The Future of Phased Array Technology Highlighted in New Special Issue of Proceedings of the IEEE

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The Proceedings of the IEEE released a new special issue focused on the future of phased array technology. The issue describes emerging core technologies and potential new applications of phased arrays covering a diverse range of disciplines.

Proceedings of the IEEE, the most highly cited general-interest journal in electrical engineering and computer science, publishes new special issue on Phased Arrays.

This special issue provides the reader a look into the future of phased arrays.

As phase array technologies continue to grow, new technologies are beginning to have a positive impact for 5G communications.

Proceedings of the IEEE, the most highly cited general-interest journal in electronics, electrical and computer engineering, and computer science, has released a special issue focused on the future of Phased Array Technologies.

Modern phased array technology spans a range of diverse disciplines in electrical engineering, from RF microwave engineering to digital and mixed signal VLSI design, device physics, high-speed data networking and many more. The special issue features 13 papers that look into the future of phased arrays by broadly describing emerging core technologies as well as potential new applications covering a diverse range of disciplines.

Ben Epstein, guest editor of the special issue and a senior adviser to the Defense Advanced Research Projects Agency (DARPA) Microsystems Technology Office, explains: “As phase array technologies continue to grow, new technologies are beginning to have a positive impact for 5G communications, both therapeutic and diagnostic medical procedures, aircraft and weather surveillance, power and cooling challenges and radio astronomy. While there are still many challenges ahead, the field has been expanded and for the first time ever, scientists and engineers are applying Moore’s law to phased arrays to push the boundaries of science and engineering in how phase array technologies are implemented in the future.”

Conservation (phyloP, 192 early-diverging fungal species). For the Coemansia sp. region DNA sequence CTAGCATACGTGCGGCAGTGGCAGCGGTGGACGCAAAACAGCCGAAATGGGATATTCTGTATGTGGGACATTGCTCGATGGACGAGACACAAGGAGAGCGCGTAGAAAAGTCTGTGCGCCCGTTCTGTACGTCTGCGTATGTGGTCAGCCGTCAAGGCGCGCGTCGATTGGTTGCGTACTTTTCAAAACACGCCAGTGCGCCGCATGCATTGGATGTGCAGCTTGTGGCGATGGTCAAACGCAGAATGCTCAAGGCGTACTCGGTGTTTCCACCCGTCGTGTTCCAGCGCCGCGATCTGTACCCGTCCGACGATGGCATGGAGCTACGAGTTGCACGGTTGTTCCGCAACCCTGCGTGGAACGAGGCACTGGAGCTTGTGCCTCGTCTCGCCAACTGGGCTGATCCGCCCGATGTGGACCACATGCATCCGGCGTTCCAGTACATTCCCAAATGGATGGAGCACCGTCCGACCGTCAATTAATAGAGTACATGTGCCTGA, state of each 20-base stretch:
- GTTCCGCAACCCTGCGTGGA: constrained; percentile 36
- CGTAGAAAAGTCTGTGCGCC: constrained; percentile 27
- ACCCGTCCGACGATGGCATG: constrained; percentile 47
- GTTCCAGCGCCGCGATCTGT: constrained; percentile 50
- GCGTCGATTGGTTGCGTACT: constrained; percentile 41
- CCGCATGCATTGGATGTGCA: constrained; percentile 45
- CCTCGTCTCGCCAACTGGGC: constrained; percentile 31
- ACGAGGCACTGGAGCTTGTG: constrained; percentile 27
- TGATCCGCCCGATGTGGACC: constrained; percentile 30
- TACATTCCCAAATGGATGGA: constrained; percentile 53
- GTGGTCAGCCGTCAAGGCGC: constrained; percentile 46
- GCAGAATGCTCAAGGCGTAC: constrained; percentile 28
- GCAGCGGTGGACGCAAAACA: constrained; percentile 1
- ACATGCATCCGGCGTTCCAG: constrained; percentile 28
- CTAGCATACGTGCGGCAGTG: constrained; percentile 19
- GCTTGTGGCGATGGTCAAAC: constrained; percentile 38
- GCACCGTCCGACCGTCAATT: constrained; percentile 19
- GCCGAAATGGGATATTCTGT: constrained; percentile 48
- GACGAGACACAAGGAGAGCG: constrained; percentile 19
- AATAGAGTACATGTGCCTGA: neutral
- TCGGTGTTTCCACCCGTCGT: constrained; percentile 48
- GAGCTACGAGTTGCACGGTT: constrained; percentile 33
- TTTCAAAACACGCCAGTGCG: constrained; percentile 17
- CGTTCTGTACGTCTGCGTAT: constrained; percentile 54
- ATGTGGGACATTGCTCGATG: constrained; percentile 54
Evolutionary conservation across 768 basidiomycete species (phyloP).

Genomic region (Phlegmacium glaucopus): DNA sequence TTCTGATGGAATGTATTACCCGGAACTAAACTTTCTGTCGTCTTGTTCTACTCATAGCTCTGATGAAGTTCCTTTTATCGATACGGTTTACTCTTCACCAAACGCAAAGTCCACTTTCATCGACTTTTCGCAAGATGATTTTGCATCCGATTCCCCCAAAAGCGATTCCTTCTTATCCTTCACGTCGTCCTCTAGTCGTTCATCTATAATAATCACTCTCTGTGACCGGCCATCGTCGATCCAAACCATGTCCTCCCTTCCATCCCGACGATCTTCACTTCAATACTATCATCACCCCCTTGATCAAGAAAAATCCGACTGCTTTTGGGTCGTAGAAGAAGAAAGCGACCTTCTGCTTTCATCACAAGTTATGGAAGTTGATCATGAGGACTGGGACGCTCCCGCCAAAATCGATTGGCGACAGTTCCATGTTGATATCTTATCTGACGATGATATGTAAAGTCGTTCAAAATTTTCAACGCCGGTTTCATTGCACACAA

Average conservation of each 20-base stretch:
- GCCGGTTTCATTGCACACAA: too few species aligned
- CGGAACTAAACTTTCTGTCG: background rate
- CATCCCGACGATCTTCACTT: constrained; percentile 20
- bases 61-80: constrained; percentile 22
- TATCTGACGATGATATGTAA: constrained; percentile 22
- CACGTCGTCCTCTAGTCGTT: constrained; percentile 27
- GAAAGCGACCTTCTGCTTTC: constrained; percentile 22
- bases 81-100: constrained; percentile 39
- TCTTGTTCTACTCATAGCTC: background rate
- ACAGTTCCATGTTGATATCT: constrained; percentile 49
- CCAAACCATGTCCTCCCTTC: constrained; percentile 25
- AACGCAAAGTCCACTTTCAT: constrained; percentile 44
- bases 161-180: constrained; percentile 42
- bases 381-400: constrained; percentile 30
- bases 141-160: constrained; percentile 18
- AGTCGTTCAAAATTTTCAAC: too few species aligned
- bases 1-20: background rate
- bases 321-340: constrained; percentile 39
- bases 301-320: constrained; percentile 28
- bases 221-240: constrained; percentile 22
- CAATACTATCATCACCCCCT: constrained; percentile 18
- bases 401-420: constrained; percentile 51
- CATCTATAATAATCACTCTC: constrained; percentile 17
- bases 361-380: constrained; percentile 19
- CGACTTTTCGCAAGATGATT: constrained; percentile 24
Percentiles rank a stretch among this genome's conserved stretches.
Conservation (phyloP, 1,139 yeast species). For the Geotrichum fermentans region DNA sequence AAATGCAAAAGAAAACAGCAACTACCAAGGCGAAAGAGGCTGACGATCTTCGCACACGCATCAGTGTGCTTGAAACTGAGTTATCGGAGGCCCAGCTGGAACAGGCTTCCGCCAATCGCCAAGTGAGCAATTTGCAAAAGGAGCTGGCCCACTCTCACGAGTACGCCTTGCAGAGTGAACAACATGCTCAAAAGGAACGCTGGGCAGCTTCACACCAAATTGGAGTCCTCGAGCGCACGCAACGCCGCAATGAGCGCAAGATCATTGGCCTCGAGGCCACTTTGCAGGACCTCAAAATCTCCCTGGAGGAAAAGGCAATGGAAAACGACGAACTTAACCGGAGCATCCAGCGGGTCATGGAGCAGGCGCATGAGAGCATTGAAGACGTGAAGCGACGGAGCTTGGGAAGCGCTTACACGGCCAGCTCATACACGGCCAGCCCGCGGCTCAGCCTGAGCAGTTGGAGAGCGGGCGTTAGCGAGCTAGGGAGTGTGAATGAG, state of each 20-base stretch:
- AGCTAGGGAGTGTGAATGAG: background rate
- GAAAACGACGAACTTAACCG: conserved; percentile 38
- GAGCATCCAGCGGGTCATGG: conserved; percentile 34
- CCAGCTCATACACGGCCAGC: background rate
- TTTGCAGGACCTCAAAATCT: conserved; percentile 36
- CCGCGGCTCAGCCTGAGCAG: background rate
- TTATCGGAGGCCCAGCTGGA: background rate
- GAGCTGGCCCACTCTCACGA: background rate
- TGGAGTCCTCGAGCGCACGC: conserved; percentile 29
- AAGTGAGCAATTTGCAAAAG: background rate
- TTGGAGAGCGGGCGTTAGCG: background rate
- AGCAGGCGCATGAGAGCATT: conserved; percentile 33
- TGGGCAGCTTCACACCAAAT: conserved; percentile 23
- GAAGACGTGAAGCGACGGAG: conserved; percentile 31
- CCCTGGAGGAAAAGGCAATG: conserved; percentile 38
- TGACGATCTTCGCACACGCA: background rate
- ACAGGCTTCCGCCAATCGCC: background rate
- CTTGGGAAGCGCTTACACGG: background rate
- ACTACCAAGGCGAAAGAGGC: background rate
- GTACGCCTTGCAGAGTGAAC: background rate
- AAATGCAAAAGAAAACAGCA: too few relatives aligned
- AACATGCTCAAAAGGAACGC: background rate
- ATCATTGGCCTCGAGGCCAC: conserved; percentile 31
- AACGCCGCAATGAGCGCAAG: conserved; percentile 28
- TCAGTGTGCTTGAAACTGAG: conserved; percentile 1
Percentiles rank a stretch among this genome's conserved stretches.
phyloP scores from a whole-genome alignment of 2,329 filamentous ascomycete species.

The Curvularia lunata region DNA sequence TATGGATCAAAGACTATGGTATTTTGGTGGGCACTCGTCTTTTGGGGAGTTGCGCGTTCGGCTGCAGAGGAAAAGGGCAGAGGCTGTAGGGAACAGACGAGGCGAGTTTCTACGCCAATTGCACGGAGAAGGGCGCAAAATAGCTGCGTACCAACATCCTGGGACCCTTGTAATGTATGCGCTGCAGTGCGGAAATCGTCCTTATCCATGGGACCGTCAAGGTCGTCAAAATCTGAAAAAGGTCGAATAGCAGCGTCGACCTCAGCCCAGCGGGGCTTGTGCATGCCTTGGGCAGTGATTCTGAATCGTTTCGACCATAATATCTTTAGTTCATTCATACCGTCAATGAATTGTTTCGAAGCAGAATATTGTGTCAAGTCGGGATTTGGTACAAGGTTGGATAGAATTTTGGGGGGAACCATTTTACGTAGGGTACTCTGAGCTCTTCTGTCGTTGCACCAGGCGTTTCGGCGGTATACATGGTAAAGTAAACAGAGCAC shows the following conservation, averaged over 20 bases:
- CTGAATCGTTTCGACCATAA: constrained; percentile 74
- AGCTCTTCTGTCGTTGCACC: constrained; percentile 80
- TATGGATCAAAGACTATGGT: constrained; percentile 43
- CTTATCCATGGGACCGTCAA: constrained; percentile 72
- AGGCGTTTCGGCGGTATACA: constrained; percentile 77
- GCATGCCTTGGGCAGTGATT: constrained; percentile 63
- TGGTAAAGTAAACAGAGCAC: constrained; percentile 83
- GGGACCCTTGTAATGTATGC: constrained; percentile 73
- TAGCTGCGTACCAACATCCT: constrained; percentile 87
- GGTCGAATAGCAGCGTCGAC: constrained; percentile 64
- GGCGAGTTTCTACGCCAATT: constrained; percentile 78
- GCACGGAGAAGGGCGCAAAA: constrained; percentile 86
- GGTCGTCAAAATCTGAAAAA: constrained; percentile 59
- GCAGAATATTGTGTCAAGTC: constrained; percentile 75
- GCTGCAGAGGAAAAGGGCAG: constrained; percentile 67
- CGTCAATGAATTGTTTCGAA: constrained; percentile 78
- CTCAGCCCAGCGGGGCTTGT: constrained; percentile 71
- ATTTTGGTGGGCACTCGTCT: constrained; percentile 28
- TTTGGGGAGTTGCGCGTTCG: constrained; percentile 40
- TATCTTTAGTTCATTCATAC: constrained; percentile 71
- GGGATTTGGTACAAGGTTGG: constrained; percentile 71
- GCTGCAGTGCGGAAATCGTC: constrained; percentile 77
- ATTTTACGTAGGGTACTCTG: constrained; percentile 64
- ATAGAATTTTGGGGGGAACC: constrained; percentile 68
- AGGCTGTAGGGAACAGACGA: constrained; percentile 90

Highlights from the broad spectrum of papers on phased array technologies, include:

  • “Digital Phased Arrays: Challenges and Opportunities” by C. Fulton et al. The paper overviews the many interrelated aspects of the digital beamforming trade space, covering data distribution within the array, data processing, calibration, and fixed versus adaptive beamforming.
  • “The Evolution to Modern Phased Array Architectures,” by J. S. Herd and M. D. Conway. The paper discusses how phased array costs can be minimized by utilizing high-volume commercial microwave manufacturing and packaging techniques, coupled with digital array architectures.
  • “A New Era in Elemental Digital Beamforming for Spaceborne Communications Phased Arrays,” by P. K. Bailleul discusses the use of digital phased arrays in addressing the challenges faced for space applications, especially in the context of size, weight, and power consumption.